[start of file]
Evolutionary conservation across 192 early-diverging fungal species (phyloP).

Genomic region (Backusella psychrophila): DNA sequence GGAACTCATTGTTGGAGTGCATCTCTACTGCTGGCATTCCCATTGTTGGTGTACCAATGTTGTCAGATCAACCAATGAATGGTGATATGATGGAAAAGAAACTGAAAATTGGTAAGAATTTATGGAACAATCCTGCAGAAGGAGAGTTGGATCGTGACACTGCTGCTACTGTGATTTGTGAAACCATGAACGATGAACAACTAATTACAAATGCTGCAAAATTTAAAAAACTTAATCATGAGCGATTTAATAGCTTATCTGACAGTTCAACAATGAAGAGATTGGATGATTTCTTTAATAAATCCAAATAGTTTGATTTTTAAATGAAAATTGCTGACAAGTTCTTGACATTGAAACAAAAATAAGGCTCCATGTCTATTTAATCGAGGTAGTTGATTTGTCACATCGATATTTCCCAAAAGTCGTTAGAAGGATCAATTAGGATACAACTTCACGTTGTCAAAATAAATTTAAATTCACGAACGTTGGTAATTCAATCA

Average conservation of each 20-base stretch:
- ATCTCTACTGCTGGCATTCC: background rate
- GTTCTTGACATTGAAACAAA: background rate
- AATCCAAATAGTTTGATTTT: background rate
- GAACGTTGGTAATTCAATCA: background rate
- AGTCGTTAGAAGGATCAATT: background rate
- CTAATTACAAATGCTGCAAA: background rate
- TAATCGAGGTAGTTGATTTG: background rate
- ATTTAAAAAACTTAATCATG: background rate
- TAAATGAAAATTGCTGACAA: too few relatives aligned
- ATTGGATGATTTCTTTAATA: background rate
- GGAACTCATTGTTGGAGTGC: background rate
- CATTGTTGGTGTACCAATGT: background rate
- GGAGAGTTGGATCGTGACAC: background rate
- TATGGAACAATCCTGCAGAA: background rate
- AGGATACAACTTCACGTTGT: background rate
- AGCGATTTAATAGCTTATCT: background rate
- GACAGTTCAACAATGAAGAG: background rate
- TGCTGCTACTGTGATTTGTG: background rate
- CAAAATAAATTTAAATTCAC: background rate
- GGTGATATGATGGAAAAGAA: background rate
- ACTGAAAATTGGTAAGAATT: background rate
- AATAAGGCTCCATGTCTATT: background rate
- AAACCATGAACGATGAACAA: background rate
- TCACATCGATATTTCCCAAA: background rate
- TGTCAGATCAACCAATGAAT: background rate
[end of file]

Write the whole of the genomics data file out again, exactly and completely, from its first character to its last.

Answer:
Evolutionary conservation across 192 early-diverging fungal species (phyloP).

Genomic region (Backusella psychrophila): DNA sequence GGAACTCATTGTTGGAGTGCATCTCTACTGCTGGCATTCCCATTGTTGGTGTACCAATGTTGTCAGATCAACCAATGAATGGTGATATGATGGAAAAGAAACTGAAAATTGGTAAGAATTTATGGAACAATCCTGCAGAAGGAGAGTTGGATCGTGACACTGCTGCTACTGTGATTTGTGAAACCATGAACGATGAACAACTAATTACAAATGCTGCAAAATTTAAAAAACTTAATCATGAGCGATTTAATAGCTTATCTGACAGTTCAACAATGAAGAGATTGGATGATTTCTTTAATAAATCCAAATAGTTTGATTTTTAAATGAAAATTGCTGACAAGTTCTTGACATTGAAACAAAAATAAGGCTCCATGTCTATTTAATCGAGGTAGTTGATTTGTCACATCGATATTTCCCAAAAGTCGTTAGAAGGATCAATTAGGATACAACTTCACGTTGTCAAAATAAATTTAAATTCACGAACGTTGGTAATTCAATCA

Average conservation of each 20-base stretch:
- ATCTCTACTGCTGGCATTCC: background rate
- GTTCTTGACATTGAAACAAA: background rate
- AATCCAAATAGTTTGATTTT: background rate
- GAACGTTGGTAATTCAATCA: background rate
- AGTCGTTAGAAGGATCAATT: background rate
- CTAATTACAAATGCTGCAAA: background rate
- TAATCGAGGTAGTTGATTTG: background rate
- ATTTAAAAAACTTAATCATG: background rate
- TAAATGAAAATTGCTGACAA: too few relatives aligned
- ATTGGATGATTTCTTTAATA: background rate
- GGAACTCATTGTTGGAGTGC: background rate
- CATTGTTGGTGTACCAATGT: background rate
- GGAGAGTTGGATCGTGACAC: background rate
- TATGGAACAATCCTGCAGAA: background rate
- AGGATACAACTTCACGTTGT: background rate
- AGCGATTTAATAGCTTATCT: background rate
- GACAGTTCAACAATGAAGAG: background rate
- TGCTGCTACTGTGATTTGTG: background rate
- CAAAATAAATTTAAATTCAC: background rate
- GGTGATATGATGGAAAAGAA: background rate
- ACTGAAAATTGGTAAGAATT: background rate
- AATAAGGCTCCATGTCTATT: background rate
- AAACCATGAACGATGAACAA: background rate
- TCACATCGATATTTCCCAAA: background rate
- TGTCAGATCAACCAATGAAT: background rate